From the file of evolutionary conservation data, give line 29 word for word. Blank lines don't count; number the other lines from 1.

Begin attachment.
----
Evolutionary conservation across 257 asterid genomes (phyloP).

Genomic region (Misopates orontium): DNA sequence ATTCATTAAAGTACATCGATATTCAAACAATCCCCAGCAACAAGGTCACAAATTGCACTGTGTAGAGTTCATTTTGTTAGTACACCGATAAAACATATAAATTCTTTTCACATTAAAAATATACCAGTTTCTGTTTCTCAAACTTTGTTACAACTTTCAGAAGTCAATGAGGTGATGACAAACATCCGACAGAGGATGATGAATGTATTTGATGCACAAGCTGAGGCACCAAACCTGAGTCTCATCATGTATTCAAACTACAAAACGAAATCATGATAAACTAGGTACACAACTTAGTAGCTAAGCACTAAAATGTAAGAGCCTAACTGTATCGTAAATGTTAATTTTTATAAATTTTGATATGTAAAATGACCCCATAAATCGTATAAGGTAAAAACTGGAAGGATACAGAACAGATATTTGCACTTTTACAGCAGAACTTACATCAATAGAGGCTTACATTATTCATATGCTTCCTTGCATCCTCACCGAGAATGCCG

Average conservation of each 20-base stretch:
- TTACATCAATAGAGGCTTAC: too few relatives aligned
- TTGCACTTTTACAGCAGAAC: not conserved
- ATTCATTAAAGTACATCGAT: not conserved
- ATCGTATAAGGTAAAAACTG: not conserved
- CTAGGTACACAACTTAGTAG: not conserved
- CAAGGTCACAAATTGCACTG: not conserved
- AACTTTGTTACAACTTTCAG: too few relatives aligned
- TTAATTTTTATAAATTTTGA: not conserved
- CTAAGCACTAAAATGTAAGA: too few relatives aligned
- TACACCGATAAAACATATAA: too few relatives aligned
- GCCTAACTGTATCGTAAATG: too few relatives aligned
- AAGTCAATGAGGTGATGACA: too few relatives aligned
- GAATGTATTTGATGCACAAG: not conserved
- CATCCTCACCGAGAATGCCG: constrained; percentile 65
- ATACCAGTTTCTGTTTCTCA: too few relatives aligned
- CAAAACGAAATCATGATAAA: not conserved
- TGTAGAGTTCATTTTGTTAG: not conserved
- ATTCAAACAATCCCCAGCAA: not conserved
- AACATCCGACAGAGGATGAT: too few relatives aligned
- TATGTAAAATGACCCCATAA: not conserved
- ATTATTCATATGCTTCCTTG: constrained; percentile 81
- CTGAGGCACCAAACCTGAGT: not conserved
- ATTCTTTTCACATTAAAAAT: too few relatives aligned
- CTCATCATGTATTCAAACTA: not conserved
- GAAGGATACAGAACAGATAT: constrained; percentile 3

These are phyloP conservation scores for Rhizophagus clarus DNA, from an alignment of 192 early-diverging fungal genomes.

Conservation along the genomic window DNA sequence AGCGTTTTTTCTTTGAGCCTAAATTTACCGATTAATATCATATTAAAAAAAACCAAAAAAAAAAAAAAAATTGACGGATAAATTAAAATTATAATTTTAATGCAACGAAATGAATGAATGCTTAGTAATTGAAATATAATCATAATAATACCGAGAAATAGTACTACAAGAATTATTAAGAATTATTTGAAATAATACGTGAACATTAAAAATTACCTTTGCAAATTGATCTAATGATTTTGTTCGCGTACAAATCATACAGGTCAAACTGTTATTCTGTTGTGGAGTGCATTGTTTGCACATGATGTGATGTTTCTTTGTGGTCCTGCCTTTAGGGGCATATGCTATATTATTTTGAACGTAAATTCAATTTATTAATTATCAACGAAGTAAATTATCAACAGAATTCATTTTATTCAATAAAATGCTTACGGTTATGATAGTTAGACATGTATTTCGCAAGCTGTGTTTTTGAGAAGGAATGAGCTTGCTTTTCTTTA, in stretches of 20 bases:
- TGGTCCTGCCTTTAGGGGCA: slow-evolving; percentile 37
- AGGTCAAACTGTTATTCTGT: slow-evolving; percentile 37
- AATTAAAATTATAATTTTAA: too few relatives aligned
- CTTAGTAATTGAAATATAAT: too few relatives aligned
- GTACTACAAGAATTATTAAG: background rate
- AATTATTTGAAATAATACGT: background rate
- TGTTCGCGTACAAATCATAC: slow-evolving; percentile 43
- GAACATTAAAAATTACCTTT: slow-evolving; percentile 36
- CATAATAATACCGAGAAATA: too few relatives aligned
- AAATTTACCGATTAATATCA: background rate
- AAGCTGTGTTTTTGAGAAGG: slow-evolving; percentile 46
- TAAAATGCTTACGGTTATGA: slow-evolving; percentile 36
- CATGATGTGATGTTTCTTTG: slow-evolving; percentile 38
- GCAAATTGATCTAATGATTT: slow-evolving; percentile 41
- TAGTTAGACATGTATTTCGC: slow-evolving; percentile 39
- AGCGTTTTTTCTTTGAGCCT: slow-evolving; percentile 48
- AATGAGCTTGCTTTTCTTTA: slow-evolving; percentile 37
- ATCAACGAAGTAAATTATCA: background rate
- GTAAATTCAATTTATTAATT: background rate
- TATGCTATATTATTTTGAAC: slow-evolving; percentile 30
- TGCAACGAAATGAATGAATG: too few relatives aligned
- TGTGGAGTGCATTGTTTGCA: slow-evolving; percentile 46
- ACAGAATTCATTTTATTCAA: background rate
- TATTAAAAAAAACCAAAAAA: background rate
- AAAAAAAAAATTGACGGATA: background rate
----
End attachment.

These are phyloP conservation scores for Rhizophagus clarus DNA, from an alignment of 192 early-diverging fungal genomes.